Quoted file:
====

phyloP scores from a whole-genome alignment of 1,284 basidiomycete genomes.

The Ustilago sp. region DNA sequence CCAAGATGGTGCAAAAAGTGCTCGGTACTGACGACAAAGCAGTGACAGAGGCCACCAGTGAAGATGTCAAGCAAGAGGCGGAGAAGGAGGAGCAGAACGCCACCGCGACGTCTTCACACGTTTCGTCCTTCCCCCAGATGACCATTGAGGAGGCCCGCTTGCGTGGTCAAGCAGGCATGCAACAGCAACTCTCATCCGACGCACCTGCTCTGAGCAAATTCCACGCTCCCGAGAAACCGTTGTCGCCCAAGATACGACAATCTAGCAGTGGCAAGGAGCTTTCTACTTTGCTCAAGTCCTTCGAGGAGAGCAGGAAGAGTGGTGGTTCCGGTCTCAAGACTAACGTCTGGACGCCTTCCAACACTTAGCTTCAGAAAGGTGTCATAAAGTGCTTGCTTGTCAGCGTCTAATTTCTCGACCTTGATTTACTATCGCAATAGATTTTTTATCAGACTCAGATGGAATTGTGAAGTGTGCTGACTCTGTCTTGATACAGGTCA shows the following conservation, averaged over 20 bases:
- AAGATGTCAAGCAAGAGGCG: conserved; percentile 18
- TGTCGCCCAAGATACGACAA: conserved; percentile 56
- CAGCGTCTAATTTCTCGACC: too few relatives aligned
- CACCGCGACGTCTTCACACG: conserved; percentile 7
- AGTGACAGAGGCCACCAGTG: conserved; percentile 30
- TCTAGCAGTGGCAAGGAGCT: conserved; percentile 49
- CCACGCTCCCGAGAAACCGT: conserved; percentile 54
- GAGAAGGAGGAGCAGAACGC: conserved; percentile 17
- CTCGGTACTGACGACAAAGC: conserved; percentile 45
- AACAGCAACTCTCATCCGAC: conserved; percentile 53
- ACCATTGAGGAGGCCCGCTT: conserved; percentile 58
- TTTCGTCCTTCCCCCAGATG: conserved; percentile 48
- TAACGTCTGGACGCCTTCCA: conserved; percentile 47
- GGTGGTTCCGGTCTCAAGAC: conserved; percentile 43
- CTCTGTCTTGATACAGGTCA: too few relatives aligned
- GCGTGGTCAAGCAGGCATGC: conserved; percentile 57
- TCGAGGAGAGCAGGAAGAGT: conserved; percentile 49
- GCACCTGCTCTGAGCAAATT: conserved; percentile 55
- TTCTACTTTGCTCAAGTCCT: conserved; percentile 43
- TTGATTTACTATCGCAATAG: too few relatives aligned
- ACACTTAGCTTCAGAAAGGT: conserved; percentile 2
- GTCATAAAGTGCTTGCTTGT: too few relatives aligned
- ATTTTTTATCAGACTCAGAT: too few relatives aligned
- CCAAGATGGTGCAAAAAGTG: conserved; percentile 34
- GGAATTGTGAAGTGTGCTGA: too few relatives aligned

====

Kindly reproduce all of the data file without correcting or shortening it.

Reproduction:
phyloP scores from a whole-genome alignment of 1,284 basidiomycete genomes.

The Ustilago sp. region DNA sequence CCAAGATGGTGCAAAAAGTGCTCGGTACTGACGACAAAGCAGTGACAGAGGCCACCAGTGAAGATGTCAAGCAAGAGGCGGAGAAGGAGGAGCAGAACGCCACCGCGACGTCTTCACACGTTTCGTCCTTCCCCCAGATGACCATTGAGGAGGCCCGCTTGCGTGGTCAAGCAGGCATGCAACAGCAACTCTCATCCGACGCACCTGCTCTGAGCAAATTCCACGCTCCCGAGAAACCGTTGTCGCCCAAGATACGACAATCTAGCAGTGGCAAGGAGCTTTCTACTTTGCTCAAGTCCTTCGAGGAGAGCAGGAAGAGTGGTGGTTCCGGTCTCAAGACTAACGTCTGGACGCCTTCCAACACTTAGCTTCAGAAAGGTGTCATAAAGTGCTTGCTTGTCAGCGTCTAATTTCTCGACCTTGATTTACTATCGCAATAGATTTTTTATCAGACTCAGATGGAATTGTGAAGTGTGCTGACTCTGTCTTGATACAGGTCA shows the following conservation, averaged over 20 bases:
- AAGATGTCAAGCAAGAGGCG: conserved; percentile 18
- TGTCGCCCAAGATACGACAA: conserved; percentile 56
- CAGCGTCTAATTTCTCGACC: too few relatives aligned
- CACCGCGACGTCTTCACACG: conserved; percentile 7
- AGTGACAGAGGCCACCAGTG: conserved; percentile 30
- TCTAGCAGTGGCAAGGAGCT: conserved; percentile 49
- CCACGCTCCCGAGAAACCGT: conserved; percentile 54
- GAGAAGGAGGAGCAGAACGC: conserved; percentile 17
- CTCGGTACTGACGACAAAGC: conserved; percentile 45
- AACAGCAACTCTCATCCGAC: conserved; percentile 53
- ACCATTGAGGAGGCCCGCTT: conserved; percentile 58
- TTTCGTCCTTCCCCCAGATG: conserved; percentile 48
- TAACGTCTGGACGCCTTCCA: conserved; percentile 47
- GGTGGTTCCGGTCTCAAGAC: conserved; percentile 43
- CTCTGTCTTGATACAGGTCA: too few relatives aligned
- GCGTGGTCAAGCAGGCATGC: conserved; percentile 57
- TCGAGGAGAGCAGGAAGAGT: conserved; percentile 49
- GCACCTGCTCTGAGCAAATT: conserved; percentile 55
- TTCTACTTTGCTCAAGTCCT: conserved; percentile 43
- TTGATTTACTATCGCAATAG: too few relatives aligned
- ACACTTAGCTTCAGAAAGGT: conserved; percentile 2
- GTCATAAAGTGCTTGCTTGT: too few relatives aligned
- ATTTTTTATCAGACTCAGAT: too few relatives aligned
- CCAAGATGGTGCAAAAAGTG: conserved; percentile 34
- GGAATTGTGAAGTGTGCTGA: too few relatives aligned